Americans’ support for same-sex marriage has more than doubled since Gallup first polled on the issue in 1996, when 27% said it should be recognized as valid by the law.

Now, 64 percent of U.S. adults say same-sex marriages should be recognized by the law as valid. This is the highest percentage to date and continues the generally steady rise since Gallup’s trend began in 1996.

Over the past two decades, Democrats have almost always been the political group most likely to say gay marriages should be legally recognized. Among Americans who identify as Democrats, support first reached the majority level in 2004, as the issue was heavily politicized in that year’s presidential election.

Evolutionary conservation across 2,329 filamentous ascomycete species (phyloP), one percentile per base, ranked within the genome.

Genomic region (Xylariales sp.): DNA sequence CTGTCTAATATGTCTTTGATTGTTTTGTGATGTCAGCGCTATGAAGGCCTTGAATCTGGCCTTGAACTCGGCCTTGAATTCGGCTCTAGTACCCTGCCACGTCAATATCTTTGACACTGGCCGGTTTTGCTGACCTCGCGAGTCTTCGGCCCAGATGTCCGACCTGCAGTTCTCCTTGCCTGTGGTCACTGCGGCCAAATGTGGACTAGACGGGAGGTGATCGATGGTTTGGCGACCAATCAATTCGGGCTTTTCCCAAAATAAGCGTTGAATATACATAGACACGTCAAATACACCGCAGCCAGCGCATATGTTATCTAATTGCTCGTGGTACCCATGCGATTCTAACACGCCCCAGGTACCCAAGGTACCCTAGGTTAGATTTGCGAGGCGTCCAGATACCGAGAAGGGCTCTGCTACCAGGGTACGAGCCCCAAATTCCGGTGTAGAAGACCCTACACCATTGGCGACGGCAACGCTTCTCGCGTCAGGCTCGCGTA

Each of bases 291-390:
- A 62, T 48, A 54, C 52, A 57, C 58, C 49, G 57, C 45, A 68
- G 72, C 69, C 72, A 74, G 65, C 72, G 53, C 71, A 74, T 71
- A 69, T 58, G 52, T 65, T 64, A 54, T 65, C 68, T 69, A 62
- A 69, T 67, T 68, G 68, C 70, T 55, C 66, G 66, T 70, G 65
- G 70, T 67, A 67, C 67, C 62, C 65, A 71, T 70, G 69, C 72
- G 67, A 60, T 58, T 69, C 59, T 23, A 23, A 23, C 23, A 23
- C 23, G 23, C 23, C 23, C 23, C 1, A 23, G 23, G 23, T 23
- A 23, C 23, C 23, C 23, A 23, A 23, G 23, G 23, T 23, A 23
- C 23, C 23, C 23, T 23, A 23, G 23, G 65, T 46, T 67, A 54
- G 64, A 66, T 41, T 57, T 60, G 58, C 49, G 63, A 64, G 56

Majority support for gay marriage among political independents followed a few years later, in 2007. The latest poll finds that more than seven in 10 independents (71%) and Democrats (74%) support same-sex marriage.

In recent decades, many GOP leaders adamantly opposed gay marriage, but rank-and-file Republicans’ support has nearly tripled since 1996. The current 47% of Republicans favoring it, although not at the majority level, is the highest for this group in the more than two-decade trend.

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Americans' support for same-sex marriage has more than doubled since Gallup first polled on the issue in 1996, when 27% said it should be recognized as valid by the law. Now, 64 percent of U.S. adults say same-sex marriages should be recognized by the law as valid. This is the...